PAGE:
21 Irrefrutable Laws of Leadership

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  • Topic: Leadership, Leadership development, Law
  • Pages : 8 (3418 words )
  • Download(s) : 154
  • Published : June 30, 2010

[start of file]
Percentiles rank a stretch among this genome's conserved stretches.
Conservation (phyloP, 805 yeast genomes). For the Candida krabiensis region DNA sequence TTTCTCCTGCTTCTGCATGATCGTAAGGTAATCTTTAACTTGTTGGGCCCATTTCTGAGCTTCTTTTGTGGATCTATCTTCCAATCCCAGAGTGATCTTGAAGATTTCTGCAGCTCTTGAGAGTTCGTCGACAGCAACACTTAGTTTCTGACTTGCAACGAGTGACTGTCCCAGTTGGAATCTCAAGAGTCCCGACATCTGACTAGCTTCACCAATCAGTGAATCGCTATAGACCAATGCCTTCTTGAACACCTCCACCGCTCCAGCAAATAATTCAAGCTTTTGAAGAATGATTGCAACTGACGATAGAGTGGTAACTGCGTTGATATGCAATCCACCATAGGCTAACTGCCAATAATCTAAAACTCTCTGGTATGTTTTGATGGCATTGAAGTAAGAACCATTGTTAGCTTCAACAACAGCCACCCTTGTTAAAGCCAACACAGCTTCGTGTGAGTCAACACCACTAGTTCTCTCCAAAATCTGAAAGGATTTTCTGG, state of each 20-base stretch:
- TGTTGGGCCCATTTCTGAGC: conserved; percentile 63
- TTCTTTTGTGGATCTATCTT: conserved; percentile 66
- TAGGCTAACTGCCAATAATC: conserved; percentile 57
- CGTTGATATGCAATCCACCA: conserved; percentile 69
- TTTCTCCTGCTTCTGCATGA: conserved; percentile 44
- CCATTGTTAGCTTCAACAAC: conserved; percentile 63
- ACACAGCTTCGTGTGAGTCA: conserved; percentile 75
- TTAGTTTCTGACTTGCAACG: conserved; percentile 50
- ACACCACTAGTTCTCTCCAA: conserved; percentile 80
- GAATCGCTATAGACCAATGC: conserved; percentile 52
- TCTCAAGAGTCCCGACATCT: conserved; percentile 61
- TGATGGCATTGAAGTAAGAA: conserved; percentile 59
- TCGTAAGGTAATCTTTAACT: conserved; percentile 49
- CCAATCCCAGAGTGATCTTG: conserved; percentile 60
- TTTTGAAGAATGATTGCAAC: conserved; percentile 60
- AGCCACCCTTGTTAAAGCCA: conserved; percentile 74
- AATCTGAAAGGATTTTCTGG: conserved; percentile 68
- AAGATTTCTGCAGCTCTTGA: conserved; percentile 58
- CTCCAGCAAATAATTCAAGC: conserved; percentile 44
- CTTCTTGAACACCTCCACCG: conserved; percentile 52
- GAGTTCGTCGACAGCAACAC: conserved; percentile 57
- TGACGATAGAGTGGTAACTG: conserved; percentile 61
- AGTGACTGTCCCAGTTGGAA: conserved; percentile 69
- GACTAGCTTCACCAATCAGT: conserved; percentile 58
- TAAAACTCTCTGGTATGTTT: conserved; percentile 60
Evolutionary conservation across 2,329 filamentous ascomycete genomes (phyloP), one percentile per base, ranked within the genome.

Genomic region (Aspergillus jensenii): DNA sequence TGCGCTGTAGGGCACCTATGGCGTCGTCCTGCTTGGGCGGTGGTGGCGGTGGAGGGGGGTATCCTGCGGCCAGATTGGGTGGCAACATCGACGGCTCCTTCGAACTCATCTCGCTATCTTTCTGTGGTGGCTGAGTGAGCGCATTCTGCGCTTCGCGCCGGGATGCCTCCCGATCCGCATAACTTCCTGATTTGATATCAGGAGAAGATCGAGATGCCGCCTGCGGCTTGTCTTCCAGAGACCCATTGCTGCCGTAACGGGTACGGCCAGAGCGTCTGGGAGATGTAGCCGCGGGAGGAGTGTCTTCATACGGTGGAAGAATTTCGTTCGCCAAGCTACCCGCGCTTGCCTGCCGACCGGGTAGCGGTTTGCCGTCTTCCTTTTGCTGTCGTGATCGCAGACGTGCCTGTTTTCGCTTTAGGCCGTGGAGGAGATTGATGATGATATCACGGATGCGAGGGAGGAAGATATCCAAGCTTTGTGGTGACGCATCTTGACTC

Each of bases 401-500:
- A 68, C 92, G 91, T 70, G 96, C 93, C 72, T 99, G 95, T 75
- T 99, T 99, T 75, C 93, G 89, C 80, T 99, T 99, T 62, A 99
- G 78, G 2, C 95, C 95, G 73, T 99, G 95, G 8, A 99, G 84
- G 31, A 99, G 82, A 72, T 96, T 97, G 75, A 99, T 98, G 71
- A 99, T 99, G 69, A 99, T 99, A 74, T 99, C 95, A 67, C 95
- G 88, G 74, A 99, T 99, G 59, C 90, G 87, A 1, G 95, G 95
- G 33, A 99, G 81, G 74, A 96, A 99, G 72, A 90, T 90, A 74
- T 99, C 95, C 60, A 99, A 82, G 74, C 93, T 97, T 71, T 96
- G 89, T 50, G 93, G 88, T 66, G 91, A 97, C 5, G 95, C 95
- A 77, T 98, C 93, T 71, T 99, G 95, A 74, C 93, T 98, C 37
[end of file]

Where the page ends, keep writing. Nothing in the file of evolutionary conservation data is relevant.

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The 21 Irrefutable Laws of Leadership is a book by Dr. John Maxwell wherein he summarizes the leadership characteristics that he has learned over more than 30 years. People continually asked Dr. Maxwell, “If you could take everything you’ve learned in all your years of training in leadership and boil it down to a short list what would it be?” The 21 Irrefutable Laws of Leadership is his answer to that question. In this book, Dr. Maxwell communicates each law very clearly and explains it in a way that is easy to understand and remember. Because it is easy to remember the 21 laws, the book even more valuable. Even after reading the book, I still remember key laws that I should be working at on a daily basis. The stories that Dr. Maxwell tells in the book helped me understand how each of these laws will assist me in becoming a leader that people want to follow. The stories of great leaders like Ray Kroc of McDonald’s, President Roosevelt and Princess Diana add clarity to the 21irrefutable laws. Dr. Maxwell makes each person’s life story a journey into leadership excellence. He shows how they each achieved great success in relation to one or more of the 21 laws and made a positive impact in the lives of people. For this book review, I will summarize each of the 21 laws, reveal my score from the leadership evaluation and state its relevance to my life or ministry. The Law of the Lid: “Leadership ability determines a person’s level of effectiveness” (Maxwell, 2007, p. 1). Leadership ability is always the lib on personal and organizational effectiveness. Whatever needs to be accomplished in an organization is limited by leadership ability. Personal and organizational effectiveness is proportionate to the strength of leadership. My leadership evaluation score in this area is a five. My ability as a leader will limit or place a lid on my personal growth and the growth of the organization I lead. Our church will not rise beyond the level of my leadership ability. I need to work on enlisting the help of others when I am faced with challenges and relinquish the ‘I’ll do it myself attitude.’ The Law of Influence: “The true measure of leadership is influence – nothing more, nothing less” (Maxwell, 2007, p. 11). If you don’t have influence you will never lead others. The true test of a leader is to ask him to create positive change in an organization. A person that cannot create change, cannot lead. Being a leader is not about being first, or being an entrepreneur or being the most knowledgeable, or being a manager. Being a leader is not just holding a leadership position. It’s not the position that makes a leader, but the leader who makes a position. Positional leadership especially does not work in volunteer organizations. The very essence of all power to influence lies in getting the other person to participate. He who thinks he leads , but has no followers, is only taking a walk. To redirect followers they must be influenced to changed course. My leadership evaluation score in this area is an eight. Although this score is high, I can improve by being more directive with certain people. My leadership is not based upon the position of Senior Pastor; my leadership is based on my ability to influence people. Two of the misconceptions about leadership that apply to me are: The Management Myth and The Entrepreneur Myth. There are key leadership skills I need to be a great leader as the Senior Pastor, but lacking them as an entrepreneur did not prove detrimental to my success. The Law of Process: ‘Leadership develops daily, not in a day” (Maxwell, 2007, p. 23). Leadership is learned over time, it is the capability to develop and improve their skills that distinguishes leaders from their followers. Successful leaders are learners. What matters most is what you do day by day over the long haul. Growth is a process and there are five phases in the process: 1. I don’t know what I don’t know; 2. I...
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